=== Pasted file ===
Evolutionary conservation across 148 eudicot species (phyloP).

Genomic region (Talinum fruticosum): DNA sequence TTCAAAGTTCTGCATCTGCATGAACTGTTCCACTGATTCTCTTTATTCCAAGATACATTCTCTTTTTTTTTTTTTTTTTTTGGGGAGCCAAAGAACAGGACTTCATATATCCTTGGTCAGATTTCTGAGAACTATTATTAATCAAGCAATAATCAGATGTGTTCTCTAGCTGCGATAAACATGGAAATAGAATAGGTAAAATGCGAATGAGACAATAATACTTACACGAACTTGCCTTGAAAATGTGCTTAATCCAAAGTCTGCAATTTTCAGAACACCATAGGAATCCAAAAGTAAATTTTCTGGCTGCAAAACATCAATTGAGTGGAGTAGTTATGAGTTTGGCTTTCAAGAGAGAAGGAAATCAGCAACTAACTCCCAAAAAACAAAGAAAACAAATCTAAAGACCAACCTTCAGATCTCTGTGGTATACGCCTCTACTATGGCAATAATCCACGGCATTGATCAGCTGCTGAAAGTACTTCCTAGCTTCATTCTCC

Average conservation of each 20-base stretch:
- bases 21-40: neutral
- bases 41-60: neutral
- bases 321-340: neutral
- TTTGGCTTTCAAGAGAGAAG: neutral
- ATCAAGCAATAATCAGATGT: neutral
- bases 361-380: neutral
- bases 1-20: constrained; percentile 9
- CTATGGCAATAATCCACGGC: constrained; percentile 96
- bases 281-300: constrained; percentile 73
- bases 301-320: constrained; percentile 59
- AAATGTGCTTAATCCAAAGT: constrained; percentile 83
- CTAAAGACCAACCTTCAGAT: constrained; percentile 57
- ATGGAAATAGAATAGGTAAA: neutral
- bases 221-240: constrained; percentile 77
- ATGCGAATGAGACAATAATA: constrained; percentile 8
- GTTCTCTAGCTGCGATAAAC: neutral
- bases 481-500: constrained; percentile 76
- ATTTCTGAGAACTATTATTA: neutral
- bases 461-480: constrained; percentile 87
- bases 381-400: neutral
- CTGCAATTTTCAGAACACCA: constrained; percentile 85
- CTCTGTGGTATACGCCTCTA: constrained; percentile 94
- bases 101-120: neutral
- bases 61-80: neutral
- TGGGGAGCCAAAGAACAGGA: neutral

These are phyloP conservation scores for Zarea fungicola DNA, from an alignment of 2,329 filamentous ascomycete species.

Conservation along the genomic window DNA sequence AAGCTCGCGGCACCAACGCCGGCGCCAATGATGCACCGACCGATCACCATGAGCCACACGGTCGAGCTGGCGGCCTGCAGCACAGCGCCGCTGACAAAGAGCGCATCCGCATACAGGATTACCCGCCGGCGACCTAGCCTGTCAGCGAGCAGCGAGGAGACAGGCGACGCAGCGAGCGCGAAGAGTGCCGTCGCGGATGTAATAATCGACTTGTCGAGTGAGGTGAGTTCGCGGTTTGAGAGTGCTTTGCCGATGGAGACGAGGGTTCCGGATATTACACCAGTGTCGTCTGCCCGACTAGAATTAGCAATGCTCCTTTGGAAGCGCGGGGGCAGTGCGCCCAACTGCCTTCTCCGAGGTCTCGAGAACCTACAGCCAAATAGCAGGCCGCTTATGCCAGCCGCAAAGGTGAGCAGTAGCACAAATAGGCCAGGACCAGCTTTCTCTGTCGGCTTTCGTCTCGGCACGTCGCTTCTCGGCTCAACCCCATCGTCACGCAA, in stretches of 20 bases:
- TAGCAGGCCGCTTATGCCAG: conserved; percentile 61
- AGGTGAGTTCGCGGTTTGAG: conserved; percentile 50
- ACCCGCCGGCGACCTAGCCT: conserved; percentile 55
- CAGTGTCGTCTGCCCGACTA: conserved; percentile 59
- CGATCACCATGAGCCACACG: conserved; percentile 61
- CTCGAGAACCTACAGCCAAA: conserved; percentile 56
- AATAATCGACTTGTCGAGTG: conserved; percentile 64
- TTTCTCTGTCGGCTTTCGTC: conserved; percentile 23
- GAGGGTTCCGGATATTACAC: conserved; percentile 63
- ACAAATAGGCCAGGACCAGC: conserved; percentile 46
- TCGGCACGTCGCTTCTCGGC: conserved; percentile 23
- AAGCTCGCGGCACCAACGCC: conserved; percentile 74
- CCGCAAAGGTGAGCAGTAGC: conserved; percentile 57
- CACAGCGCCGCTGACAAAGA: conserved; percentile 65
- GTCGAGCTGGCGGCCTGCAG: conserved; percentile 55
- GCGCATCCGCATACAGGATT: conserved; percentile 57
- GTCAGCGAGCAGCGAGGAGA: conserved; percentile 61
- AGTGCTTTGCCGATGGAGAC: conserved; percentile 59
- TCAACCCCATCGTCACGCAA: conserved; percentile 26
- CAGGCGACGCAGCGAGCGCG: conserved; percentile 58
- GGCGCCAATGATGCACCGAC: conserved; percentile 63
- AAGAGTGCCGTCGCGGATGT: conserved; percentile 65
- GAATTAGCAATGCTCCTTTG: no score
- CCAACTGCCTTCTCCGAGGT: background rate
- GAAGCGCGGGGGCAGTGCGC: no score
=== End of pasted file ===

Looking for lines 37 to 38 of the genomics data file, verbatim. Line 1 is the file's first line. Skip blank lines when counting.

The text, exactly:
- AATAATCGACTTGTCGAGTG: conserved; percentile 64
- TTTCTCTGTCGGCTTTCGTC: conserved; percentile 23